For reasons it’s far too complicated to go into, our Monday Reading Group this month discussed Iris Murdoch’s 1958 novel The Bell. I went through a Murdoch phase a couple of decades ago and read her first three novels, but got distracted at that point and so never reached this, her fourth novel, described to me on Monday as ‘the first one with real people in it’. Perhaps that is a clue as to why I gave up on her previously. I really can’t remember. For most of the group, however, this was at least a second and in one case, a fourth read and having spent last weekend in Murdoch’s enclosed lay community at Imber, I can see why.
After a couple of false starts last week with novels where the writing was either so ordinary or so sloppy that I simply couldn’t go any further, to enter a world so precisely and so effective described as the one we are introduced to here was a sheer joy. I don’t think you would ever call Murdoch a poetic writer, but there is an almost mathematical definitiveness in the way in which she lays out her setting and her characters before the reader. As someone remarked, you could walk the paths around the lake which is central to the novel without any fear of getting lost and if you ran into one of the characters in the course of your walk you would know exactly who it was you had met before you even spoke to them.
Imber is an enclosed lay community attached to an Abbey of Medieval foundation and it is towards this claustrophobic environment that Dora, one of the two protagonists, is travelling as the book opens. Dora, a young woman in her early twenties, is returning to her estranged husband, Paul, several years her senior, who is researching in the Abbey’s archives. Dora is young not only in years but in maturity – witness the fact that she is returning to Paul rather than ditching him completely. Dora may be a blunderer who does wrong things even if for the right reasons, but she does not deserve Paul who is manipulative and in many ways an inadequate human being. The word that is used most often in relation to him is ‘violent’ and although he is never physically so, mentally and emotionally he is a bully.
If Dora is always acting before really thinking, then the other chief protagonist, Michael is the exact opposite. Many of the disasters that occur during the course of the novel might have been avoided if only Michael, the putative leader of this group, had acted rather than thought so protractedly about whether or not he ought to act. In a weekend spent considering the role of equivocation in Macbeth, Michael was yet another character who was persistently saying one thing while meaning something else, although in the main the person he was trying to fool was himself.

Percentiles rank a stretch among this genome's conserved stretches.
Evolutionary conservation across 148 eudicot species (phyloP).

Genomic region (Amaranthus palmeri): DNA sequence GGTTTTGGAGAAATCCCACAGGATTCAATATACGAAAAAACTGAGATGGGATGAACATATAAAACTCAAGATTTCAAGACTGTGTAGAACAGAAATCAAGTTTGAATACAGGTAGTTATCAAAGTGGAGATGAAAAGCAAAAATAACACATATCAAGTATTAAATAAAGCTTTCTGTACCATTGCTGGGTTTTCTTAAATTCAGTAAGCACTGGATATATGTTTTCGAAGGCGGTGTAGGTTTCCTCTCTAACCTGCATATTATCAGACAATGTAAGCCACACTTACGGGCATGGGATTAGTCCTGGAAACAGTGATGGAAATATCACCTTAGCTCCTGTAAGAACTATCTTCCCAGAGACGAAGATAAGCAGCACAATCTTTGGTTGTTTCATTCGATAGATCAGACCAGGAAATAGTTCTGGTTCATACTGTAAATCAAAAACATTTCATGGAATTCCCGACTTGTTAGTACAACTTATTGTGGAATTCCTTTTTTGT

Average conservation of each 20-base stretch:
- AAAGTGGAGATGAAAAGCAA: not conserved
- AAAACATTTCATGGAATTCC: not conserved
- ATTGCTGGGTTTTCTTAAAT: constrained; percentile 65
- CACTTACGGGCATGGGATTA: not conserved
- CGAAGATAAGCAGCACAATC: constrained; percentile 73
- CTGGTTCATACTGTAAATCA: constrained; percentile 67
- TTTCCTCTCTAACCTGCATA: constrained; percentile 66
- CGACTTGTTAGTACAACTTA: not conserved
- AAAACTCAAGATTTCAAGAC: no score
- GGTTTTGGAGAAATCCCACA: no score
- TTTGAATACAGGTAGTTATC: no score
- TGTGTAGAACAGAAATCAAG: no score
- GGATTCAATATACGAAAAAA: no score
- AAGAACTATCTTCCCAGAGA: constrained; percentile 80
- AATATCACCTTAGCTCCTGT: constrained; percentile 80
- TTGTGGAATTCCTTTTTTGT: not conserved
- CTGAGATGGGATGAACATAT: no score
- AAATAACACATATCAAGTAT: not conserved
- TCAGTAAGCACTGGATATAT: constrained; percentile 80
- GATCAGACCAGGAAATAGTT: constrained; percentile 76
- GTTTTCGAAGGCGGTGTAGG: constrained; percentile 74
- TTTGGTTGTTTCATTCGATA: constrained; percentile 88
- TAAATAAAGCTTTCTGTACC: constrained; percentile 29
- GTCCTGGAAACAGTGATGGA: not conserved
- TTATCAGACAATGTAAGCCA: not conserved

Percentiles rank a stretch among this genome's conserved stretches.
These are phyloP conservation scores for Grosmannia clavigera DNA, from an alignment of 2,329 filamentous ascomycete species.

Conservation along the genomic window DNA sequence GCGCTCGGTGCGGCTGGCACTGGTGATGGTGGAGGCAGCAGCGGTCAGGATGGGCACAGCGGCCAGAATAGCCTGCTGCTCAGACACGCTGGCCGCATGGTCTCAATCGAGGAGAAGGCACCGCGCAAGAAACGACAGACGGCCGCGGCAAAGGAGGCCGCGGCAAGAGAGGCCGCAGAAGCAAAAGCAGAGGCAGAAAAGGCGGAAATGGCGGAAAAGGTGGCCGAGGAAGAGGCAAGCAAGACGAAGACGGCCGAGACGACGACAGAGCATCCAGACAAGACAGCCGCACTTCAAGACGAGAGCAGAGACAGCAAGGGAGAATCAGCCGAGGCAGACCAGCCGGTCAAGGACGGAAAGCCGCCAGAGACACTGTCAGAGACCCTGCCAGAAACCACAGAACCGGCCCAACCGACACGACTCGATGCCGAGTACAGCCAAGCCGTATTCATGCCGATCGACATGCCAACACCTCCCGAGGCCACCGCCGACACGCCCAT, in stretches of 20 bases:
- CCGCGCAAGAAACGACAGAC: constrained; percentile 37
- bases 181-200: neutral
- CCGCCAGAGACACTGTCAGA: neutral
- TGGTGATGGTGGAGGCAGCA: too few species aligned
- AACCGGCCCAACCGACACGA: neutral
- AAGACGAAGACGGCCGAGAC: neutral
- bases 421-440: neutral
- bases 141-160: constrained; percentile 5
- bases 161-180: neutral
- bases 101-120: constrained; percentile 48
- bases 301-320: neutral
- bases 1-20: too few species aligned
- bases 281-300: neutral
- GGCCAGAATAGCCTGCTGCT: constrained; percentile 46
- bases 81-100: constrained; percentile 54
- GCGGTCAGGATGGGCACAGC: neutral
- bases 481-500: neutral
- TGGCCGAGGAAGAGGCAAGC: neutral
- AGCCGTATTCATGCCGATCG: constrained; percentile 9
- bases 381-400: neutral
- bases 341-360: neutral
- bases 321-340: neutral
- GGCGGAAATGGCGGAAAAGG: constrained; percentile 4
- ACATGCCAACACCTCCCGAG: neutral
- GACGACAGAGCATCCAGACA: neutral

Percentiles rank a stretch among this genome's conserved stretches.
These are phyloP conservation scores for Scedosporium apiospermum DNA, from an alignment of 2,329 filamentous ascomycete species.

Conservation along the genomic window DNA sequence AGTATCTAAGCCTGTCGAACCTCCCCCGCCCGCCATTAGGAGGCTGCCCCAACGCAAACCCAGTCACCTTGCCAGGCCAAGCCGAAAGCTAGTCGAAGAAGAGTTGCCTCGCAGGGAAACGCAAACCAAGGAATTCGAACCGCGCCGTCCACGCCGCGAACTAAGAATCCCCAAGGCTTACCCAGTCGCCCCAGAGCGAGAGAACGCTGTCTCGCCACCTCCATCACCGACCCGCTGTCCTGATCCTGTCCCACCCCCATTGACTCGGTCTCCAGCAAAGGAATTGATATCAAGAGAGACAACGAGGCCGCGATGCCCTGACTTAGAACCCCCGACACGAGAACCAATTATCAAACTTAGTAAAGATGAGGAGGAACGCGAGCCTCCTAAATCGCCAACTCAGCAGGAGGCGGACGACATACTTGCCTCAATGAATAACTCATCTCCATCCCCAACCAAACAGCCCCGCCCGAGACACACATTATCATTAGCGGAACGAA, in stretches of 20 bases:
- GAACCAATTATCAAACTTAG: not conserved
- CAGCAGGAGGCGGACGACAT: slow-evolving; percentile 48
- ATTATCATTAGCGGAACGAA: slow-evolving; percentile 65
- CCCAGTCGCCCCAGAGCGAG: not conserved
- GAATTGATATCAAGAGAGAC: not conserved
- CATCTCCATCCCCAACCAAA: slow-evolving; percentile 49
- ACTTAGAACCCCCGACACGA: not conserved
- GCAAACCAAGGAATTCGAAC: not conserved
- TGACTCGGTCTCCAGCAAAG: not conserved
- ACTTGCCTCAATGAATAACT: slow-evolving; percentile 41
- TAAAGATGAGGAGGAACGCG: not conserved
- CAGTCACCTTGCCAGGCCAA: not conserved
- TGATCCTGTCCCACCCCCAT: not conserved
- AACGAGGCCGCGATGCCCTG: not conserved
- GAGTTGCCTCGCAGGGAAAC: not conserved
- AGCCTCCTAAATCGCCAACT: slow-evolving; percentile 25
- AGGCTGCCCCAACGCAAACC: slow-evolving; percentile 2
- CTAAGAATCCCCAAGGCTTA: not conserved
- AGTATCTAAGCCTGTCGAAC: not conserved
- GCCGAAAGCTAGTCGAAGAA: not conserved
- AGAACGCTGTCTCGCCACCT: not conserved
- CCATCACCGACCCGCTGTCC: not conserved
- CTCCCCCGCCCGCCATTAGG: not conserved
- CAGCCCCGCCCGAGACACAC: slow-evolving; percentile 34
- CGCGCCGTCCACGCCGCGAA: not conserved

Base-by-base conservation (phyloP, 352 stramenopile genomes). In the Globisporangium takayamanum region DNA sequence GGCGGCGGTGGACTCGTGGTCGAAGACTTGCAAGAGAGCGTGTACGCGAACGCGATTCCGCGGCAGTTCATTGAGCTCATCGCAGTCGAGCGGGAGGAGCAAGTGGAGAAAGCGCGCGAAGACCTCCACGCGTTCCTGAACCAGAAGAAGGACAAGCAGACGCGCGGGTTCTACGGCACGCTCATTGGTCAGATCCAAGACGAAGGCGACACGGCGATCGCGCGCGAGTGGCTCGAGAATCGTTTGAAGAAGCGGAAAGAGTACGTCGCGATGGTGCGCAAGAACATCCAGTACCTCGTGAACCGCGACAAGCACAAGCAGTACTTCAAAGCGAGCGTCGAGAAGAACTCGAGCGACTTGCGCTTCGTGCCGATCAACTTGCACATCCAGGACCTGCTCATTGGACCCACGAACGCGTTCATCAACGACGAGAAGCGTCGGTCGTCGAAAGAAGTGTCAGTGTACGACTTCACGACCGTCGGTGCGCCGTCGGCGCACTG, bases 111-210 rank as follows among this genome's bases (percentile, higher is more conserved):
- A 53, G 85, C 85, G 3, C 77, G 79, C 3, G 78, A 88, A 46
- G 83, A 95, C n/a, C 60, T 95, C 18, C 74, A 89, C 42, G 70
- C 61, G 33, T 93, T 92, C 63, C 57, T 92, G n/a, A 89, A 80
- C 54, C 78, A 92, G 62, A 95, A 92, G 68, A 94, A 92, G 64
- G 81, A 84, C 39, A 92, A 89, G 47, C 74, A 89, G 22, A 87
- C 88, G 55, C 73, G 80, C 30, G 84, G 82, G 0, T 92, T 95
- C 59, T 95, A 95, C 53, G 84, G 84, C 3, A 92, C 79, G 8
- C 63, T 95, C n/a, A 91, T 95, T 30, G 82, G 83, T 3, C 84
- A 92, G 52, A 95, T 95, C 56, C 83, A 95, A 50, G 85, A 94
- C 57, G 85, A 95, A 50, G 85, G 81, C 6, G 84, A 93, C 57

One of the questions we inevitably found ourselves posing on Monday was whether or not the book had dated and while I think that would be too harsh a criticism, it is true that Michael’s dilemma must have been viewed in a very different way by the original 1958 readers to that which is likely to pertain today. At the time the book was written both the social and legal attitude towards homosexuals was different to today, even if we may not have progressed as far along the road in terms of rebuffing any prejudice as we might like. Michael’s sexual orientation torments him, especially as his greatest desire is to enter the priesthood. As far as we are aware he has done nothing about fulfilling his sexuality until he is trapped by a fourteen year old boy in the school where he is teaching. There is no doubt that Nick is the one who does the seducing and who then, seemingly for the pure pleasure of destroying another human being, denounces Michael as his lover. Ten years on, Nick, who now seems bent on destroying himself through drink, is sent to the community in an attempt to save him from his inner demons and Michael is now forced to face again the reality of who he is in the midst of a world that will condemn what lies at the core of his identity out of hand.
During the few summer weeks that the novel’s plot spans both Michael and Dora have to learn certain harsh truths about themselves and, like the bell which gives the book its title, they have to recognise that brilliantly projected new starts are rarely able in reality to live up to the promise of the dream. I can certainly see why some of the other members of the group had returned to this book more than once and I’m very glad that I have been reintroduced to Murdoch’s work. I shall definitely be going back for more.